What Waves’ custom blockchain tokens platform offers the music industry
technology has already disrupted the music industry, since the launch
of the first file-sharing networks over 15 years ago. But peer-to-peer
platforms based on cryptocurrency technology arguably offer even greater
advantages for indie artists.
a lot of buzz about the blockchain — the decentralised peer-to-peer
ledger of transactions pioneered by bitcoin — and its potential benefits
for all kinds of industries. Cut out the middleman, goes the theory,
and you can eliminate inefficiencies and sidestep the gatekeepers who
would otherwise hold the keys to profitability and success. That’s as
true for the entertainment industry as it is for finance, but though
we’re hearing more and more about FinTech, there’s been very little
Filesharing and blockchain
music industry, which has already been turned upside-down by
peer-to-peer technology such as Napster and, more recently, BitTorrent,
is the perfect candidate for such disruption. A recent report highlighted at least four of the ways
in which blockchain technology might benefit musicians. It could act as
a networked database of music files; it could offer fast and
frictionless royalty payments; it could bring transparency to the
payments process; and it could provide artists with new sources of
date, little of such a vision has been realised. That’s partly due to
the emerging nature of blockchain technology; like any new technology,
it doesn’t appear fully-formed and enterprise-ready. Bitcoin is just
eight years old, and does only one thing well: transfer money. Newer
platforms perform more of the tasks that would be required to realise
the benefits, but none has yet gained traction in this area. But that
might be about to change.
The Waves platform
As a product itself of the decentralised and crowdfunding world, the Waves platform
is well-placed to address the inefficiencies of the music sector. Waves
is a custom blockchain tokens platform: users can create their own
tokens, representing whatever they want, and send them to each other
peer-to-peer. Moreover, they can trade any token directly with any other
token — something that might sound trivial, but that is highly
significant for such mainstream applications. It was a vision that
caught the interest of almost 6,000 investors, who deposited around
30,000 bitcoins to make it a reality. Given prices at the time, that
made it the 6th largest crowdfunded project ever.
So how would it work in practice?
a scenario for a band who have had some local success but have not
attracted the interest of a major music label and lack funds to record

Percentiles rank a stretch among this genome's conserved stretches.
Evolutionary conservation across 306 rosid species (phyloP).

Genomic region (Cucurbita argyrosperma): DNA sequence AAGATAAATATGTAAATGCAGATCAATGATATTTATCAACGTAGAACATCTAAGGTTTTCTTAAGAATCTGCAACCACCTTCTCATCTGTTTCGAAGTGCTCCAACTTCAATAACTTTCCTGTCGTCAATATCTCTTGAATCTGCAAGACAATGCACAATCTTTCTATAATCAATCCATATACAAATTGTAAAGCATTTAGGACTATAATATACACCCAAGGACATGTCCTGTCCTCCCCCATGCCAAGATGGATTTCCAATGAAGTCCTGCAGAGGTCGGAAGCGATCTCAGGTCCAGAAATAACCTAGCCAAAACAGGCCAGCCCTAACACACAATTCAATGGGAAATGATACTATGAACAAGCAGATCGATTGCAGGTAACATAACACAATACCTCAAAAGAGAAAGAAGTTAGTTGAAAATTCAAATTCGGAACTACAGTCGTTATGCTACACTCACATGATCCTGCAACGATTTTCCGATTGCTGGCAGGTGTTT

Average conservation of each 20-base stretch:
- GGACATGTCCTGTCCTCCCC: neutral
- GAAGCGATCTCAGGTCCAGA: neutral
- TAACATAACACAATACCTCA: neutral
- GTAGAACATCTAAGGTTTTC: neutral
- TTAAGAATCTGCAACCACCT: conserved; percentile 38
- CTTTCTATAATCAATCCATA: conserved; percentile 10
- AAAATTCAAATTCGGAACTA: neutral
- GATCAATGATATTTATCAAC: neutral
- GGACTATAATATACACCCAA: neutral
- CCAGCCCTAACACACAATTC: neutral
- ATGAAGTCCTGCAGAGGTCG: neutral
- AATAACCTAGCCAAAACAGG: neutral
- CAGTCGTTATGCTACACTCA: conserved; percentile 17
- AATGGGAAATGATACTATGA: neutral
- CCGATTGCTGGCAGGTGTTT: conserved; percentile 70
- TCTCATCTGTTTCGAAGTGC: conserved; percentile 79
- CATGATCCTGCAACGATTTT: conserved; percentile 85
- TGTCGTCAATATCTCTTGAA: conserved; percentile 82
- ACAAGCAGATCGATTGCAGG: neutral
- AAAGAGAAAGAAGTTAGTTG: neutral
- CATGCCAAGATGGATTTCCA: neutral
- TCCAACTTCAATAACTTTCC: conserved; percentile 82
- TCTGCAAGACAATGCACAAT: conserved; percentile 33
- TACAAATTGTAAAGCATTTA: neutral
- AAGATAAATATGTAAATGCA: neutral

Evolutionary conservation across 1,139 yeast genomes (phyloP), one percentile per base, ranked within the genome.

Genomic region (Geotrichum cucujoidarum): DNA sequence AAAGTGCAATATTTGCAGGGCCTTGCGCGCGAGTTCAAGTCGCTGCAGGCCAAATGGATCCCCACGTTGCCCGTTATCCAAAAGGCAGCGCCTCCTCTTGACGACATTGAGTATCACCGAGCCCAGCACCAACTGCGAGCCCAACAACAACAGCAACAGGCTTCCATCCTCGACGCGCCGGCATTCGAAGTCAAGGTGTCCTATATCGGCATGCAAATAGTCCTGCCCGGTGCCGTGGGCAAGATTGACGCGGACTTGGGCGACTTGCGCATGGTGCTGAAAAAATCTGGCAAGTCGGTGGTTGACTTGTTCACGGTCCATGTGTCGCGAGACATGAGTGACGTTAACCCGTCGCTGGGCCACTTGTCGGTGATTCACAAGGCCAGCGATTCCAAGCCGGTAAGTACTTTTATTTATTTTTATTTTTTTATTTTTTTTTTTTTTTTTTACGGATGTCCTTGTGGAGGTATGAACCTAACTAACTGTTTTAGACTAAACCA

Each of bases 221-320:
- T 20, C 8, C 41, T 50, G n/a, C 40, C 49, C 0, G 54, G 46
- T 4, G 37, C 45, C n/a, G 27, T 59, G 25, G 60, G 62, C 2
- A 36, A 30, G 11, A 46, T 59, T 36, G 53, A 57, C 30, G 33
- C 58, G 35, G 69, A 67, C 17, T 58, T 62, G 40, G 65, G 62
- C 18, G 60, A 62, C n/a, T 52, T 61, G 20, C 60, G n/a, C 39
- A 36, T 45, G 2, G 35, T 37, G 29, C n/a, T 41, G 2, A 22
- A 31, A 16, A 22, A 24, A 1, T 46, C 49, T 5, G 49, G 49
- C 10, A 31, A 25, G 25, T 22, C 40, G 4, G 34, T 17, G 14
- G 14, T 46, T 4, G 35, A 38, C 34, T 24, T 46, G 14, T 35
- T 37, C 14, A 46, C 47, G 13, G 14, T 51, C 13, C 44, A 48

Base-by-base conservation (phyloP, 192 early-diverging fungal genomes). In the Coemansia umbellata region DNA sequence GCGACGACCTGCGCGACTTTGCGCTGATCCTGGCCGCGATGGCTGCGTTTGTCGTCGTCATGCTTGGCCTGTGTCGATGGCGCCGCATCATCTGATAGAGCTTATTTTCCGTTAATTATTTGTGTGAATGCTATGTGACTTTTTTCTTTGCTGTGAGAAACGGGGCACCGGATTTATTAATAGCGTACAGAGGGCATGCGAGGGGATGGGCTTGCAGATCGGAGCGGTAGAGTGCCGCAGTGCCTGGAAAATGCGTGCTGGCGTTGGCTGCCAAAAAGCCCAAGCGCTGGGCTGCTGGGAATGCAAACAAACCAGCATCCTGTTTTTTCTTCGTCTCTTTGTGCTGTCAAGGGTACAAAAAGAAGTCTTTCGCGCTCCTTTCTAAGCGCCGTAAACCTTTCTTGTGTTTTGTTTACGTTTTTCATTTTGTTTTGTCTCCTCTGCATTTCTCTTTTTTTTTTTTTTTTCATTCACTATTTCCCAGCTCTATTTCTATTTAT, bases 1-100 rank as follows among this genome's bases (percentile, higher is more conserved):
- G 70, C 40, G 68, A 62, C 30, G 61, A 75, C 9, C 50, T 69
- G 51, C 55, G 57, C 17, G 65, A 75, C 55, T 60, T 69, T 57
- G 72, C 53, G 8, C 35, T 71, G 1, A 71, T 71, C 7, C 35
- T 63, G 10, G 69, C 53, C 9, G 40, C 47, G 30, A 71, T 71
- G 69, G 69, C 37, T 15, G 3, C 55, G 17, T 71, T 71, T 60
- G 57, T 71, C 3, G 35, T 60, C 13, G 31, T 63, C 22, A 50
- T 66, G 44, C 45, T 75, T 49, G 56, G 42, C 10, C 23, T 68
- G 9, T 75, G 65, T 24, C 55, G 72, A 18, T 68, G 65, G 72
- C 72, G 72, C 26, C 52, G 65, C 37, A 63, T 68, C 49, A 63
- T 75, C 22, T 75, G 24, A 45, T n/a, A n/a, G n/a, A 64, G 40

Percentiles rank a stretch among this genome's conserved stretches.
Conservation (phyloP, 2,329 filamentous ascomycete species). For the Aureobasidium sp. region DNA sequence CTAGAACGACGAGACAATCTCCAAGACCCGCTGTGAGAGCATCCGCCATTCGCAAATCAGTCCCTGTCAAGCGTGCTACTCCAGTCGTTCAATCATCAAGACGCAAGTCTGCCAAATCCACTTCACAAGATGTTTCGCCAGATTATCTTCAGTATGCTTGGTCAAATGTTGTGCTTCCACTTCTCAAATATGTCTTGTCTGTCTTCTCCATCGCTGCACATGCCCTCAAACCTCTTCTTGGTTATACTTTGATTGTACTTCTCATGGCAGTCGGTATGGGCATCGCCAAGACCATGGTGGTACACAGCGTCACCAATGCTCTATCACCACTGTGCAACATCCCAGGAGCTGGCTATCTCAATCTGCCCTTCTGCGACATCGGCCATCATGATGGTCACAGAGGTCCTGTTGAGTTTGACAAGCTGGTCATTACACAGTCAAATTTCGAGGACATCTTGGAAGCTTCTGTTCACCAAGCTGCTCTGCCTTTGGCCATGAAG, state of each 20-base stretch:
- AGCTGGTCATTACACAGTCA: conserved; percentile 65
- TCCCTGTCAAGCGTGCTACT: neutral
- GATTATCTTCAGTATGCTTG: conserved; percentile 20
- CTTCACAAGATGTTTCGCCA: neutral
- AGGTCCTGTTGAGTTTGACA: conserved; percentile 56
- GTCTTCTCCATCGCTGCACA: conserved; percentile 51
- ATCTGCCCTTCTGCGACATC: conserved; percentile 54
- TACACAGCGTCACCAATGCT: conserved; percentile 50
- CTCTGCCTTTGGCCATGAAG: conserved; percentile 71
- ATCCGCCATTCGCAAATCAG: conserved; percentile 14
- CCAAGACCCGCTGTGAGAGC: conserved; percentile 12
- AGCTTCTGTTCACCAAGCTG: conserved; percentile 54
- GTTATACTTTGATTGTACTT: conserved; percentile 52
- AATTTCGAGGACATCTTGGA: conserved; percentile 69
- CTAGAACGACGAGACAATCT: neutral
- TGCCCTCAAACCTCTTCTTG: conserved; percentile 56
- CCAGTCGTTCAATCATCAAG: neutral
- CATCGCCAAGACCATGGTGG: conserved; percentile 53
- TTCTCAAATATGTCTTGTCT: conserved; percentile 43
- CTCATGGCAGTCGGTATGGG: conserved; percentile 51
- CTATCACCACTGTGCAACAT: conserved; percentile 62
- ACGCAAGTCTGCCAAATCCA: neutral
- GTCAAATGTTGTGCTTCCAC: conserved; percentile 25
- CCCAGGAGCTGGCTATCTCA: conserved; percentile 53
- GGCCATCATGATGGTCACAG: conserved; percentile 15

their album. We’ll call them the BlockHeads.
Crowdfunding and distribution
BlockHeads crowdfund the money they need to book a studio using the
Waves platform. They use their social media presence to reach out to
investors. The user experience for investing is a lot like it is for
Kickstarter and other popular variants. Fans buy tokens representing
pounds sterling or any other currency they want — dollars, Euros,
bitcoins — via an approved gateway, using a credit card or bank
transfer. (There is no need to restrict investors to one country if the
demand is there; blockchain platforms are borderless by nature.) These
can then be used to purchase tokens for the BlockHeads’ forthcoming
album, BlockMaster. Because Waves is decentralised, there is very little
overhead and no fees to pay an administrator, so fans’ money goes
further. And since one currency can be converted to another in the
background via token-to-token trading, it doesn’t matter whether they
spend pounds, bitcoin or Yuan.
BlockHeads use the money collected — cashed out for Sterling via the
same gateways — to record their album at a local studio. They can now
distribute it to every holder of BlockMaster on the Waves network by
sending a download link to each address that owns one or more token.
Note that these may or may not be the original buyers; unlike
traditional crowdfunding, stakes are transferrable and can be sold or
given to other investors, allowing early buyers to exit their investment
if they wish. Again, they can sell them for whatever currency they
want — or even for a stake in another crowdfunded project.
Equity stake and revenues
there is scope to reward investors further in the future. As new albums
are sold, the BlockHeads can distribute a slice of revenues to token
holders, in proportion to the number of tokens they hold — just like
dividends from holding shares. This kind of action is trivially
straightforward using a cryptocurrency asset exchange like Waves. If the
BlockMaster album does really well, this will raise the value of those
original crowdfunded tokens, which would then change hands on the Waves
platform at higher prices — much as regular shares typically trade at a
multiple of their price/earnings ratio. If they wanted to, the
BlockHeads could buy back their own BlockMaster tokens, at prices
subject to supply and demand, thereby allowing them to keep a larger
proportion of their future royalties.
a far cry from the traditional model of being picked up by a big
label — or even going down the regular grassroots/indie route. But
there’s no doubt it’s coming. The technology is ready and the music
industry is crying out for change. It’s just a matter of time.
For more information about the Waves platform, see www.wavesplatform.com.
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